For any business or organization (public or private) to be successful, risks must be proactively evaluated and addressed with mitigation plans. Risks, by their very nature, can sometimes produce undesirable consequences.
This is especially true in construction where slim margins dictate risk identification and mitigation plans are used to protect those slim margins and enable businesses to be profitable. In public organizations, the public’s money needs to be responsibly spent and part of that responsibility is properly managing and allocating risks.
As design-builders, we find there is still a belief, amongst some owners, that pursuing a design-build delivery method means that all risks are transferred to the design-builder. While this scenario would be beneficial from an owner’s perspective, project costs would be unnecessarily excessive and the level of risk may result in few proposals.
The Water Design-Build Council’s Water and Wastewater Design-Build Handbook has a very good chapter on managing risk and liability and states this situation best:
“While neither the owner nor design-builder should accept all of the project risks, each party must be willing to accept appropriate risks to realize the benefits of the design-build delivery.”
The handbook goes on to identify common construction project risks and provides guidelines on how to classify risks and common allocations between owner and design-builder. How can contractors practically use these tools to manage risks and deliver a successful project?
Risk is an uncomfortable subject and, therefore, it’s common for organizations not to address it until the risk is realized.
Unfortunately, this results in risk being addressed in the middle of construction, when the schedule is tight and budgets are set. Once a risk is realized, a common reaction is for people to revert to individual positions or determine a plan to shift the risk to another party, since risks in construction almost always impact cost, schedule, and/or relationships.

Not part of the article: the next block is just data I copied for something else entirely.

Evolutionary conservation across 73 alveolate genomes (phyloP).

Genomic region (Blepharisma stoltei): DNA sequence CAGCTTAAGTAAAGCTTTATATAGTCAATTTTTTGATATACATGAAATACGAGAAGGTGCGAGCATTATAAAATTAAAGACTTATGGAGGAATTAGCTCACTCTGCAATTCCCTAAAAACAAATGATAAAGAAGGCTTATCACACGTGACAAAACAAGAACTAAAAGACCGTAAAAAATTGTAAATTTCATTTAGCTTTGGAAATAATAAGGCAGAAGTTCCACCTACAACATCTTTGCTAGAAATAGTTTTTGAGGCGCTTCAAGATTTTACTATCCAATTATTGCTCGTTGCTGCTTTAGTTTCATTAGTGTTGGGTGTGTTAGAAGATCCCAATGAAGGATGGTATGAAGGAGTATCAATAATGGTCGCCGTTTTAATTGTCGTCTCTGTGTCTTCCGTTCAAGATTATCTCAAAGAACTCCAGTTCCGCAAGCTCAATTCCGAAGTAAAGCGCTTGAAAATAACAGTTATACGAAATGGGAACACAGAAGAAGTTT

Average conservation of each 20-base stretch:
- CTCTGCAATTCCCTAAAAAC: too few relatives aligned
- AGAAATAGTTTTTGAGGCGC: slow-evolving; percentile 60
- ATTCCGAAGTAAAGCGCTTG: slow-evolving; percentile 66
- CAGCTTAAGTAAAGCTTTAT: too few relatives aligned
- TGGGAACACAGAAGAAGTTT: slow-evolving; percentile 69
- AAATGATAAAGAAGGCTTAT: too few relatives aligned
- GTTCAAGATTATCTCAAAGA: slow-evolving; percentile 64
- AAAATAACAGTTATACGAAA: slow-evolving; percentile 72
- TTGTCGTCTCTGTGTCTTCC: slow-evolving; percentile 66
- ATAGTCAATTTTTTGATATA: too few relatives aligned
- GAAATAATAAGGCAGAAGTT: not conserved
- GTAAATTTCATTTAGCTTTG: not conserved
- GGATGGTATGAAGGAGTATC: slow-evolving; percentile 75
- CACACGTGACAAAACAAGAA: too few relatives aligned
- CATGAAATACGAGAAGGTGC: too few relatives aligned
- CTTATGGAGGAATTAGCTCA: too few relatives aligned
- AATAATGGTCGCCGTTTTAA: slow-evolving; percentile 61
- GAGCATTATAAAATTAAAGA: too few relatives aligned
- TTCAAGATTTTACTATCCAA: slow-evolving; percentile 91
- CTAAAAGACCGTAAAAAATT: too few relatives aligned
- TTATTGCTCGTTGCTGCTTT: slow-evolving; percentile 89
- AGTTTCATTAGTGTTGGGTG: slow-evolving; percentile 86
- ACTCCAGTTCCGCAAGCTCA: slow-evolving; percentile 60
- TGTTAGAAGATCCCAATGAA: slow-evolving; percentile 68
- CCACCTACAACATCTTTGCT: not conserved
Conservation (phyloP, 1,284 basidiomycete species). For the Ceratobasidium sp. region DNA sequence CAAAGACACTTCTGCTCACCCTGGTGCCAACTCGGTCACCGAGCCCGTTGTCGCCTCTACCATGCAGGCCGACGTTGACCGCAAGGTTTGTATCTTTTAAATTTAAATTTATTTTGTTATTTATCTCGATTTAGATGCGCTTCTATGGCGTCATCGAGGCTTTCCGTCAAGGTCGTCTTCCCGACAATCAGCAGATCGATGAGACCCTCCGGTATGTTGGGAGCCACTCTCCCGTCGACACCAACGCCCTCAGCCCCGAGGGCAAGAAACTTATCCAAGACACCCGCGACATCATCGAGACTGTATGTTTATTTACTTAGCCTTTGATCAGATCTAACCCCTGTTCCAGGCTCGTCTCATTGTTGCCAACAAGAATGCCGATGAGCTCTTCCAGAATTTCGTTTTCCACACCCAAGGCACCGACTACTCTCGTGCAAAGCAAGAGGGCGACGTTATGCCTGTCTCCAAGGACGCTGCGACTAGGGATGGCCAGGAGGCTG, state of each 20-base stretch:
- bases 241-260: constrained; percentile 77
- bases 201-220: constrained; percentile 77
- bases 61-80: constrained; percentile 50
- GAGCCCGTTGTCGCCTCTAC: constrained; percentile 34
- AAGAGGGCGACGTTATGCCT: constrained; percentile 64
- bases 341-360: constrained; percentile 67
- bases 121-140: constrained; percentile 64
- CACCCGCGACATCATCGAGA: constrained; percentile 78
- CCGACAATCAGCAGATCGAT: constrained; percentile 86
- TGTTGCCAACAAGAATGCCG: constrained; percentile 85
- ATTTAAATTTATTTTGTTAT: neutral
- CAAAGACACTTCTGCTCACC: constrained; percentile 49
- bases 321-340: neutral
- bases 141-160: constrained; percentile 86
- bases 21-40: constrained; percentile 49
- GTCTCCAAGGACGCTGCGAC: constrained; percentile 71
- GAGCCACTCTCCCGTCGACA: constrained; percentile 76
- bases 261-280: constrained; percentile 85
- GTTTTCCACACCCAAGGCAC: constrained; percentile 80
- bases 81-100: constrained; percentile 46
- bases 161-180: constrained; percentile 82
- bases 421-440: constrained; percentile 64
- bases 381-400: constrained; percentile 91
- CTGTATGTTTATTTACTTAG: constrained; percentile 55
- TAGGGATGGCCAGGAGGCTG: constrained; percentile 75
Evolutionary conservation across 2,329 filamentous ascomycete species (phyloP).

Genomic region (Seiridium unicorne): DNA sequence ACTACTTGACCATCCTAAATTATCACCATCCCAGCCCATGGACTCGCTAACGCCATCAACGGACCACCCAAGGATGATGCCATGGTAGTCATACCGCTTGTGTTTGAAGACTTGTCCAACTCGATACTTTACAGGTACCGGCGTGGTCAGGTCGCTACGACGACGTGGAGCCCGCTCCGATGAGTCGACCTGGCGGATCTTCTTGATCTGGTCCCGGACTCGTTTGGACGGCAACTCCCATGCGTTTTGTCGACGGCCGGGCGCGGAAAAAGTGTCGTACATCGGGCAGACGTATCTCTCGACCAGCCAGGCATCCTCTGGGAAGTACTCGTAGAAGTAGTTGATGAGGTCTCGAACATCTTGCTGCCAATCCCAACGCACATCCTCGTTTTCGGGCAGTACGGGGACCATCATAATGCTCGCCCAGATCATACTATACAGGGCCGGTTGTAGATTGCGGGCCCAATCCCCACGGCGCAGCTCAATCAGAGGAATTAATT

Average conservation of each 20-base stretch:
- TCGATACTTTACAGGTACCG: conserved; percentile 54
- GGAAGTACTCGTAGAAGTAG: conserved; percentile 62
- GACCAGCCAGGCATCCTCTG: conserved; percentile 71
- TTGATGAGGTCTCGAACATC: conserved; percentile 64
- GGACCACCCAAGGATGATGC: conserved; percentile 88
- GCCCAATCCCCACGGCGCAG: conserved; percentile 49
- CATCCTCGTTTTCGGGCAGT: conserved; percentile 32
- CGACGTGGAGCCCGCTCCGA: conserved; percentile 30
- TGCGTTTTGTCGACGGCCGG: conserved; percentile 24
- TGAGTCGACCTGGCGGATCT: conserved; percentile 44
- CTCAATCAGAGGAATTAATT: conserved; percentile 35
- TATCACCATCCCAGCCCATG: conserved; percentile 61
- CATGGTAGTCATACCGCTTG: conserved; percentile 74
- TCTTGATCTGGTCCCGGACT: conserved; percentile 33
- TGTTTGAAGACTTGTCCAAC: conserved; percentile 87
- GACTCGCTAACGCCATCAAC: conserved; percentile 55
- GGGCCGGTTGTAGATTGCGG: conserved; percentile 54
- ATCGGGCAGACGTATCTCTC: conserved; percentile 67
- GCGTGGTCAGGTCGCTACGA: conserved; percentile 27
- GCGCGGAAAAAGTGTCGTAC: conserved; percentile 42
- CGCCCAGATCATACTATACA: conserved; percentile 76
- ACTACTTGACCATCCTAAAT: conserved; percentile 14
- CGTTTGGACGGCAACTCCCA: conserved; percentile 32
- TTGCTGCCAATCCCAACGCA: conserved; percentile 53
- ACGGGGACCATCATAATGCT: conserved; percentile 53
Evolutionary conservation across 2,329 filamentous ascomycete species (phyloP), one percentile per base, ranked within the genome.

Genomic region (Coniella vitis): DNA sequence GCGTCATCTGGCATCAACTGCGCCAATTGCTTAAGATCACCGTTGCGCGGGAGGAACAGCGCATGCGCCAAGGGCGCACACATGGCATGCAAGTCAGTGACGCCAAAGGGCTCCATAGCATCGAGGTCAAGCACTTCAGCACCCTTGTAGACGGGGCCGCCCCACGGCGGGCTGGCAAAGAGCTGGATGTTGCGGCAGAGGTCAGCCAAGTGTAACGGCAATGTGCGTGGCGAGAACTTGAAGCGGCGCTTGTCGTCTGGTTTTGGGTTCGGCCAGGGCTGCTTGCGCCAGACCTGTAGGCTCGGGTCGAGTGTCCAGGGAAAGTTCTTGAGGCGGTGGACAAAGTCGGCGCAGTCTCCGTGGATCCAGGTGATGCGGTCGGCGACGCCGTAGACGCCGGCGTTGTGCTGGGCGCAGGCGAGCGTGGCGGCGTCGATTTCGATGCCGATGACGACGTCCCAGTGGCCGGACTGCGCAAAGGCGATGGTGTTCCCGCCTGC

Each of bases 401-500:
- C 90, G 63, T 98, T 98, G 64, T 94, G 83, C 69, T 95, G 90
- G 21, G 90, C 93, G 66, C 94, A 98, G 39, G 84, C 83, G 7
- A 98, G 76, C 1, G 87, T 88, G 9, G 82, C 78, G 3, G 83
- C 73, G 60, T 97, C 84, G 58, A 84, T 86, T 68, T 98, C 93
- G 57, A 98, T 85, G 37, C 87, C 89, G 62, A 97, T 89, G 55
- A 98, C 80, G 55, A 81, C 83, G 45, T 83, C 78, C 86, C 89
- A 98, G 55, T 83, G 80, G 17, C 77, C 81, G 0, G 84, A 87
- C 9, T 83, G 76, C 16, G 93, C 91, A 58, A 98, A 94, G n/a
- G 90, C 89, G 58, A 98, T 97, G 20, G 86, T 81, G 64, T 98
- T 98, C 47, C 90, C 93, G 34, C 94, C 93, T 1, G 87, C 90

Collaborative-delivery methods, such as design-build, progressive design-build, or construction management at-risk (CMAR), provide the perfect opportunity to address risks well before construction starts. Project risks can be revisited during the preconstruction stage by conducting a risk management workshop with the owners, project stakeholders, regulatory agencies, engineers, and contractors. This workshop can be facilitated by a third-party firm or by the project team.
As described in the WDBC Design-Build Handbook, the workshop helps to establish a project-specific risk matrix, which: identifies foreseeable project risks, outlines which party the risk affects, assesses probability and severity, determines risk response (i.e. avoid, mitigate, accept, or transfer) and a plan of action, identifies which party owns the risk, and determines how cost of risk should be allocated (i.e. allowance, contingency).
As far as timing of this workshop, owners and engineers who have participated in a workshop suggest parties hold the workshop early in the preconstruction/design phase, such as right after the 30 percent design milestone. This enables risks to be addressed in the design, as well as in the project budget while cost models are being developed.
It’s important to keep in mind that risk management does not end with the conclusion of the workshop; the risk matrix should be treated as a living document that can be reviewed and updated during the construction phase.
These updates can and should be made during construction progress meetings, where the project team can keep risk management at the forefront and proactively update the risk matrix to include new risk mitigation plans as more risks are foreseen.
By following this best practice, teams are able to identify risks early in the project lifecycle, discuss risk management rationally in a “lower stake” setting without the external pressures of schedule and budgets, and develop risk mitigation plans that can be referenced if the risks are realized during construction.
The following quote is from an owner who recently held a risk management workshop during the preconstruction phase of a CMAR project:
“The moderator brought forth some items of the CMAR process that provided a better understanding of roles and responsibilities, along with a perspective of how the owner, consultant, and contractor ‘view risk’ from their shoes.”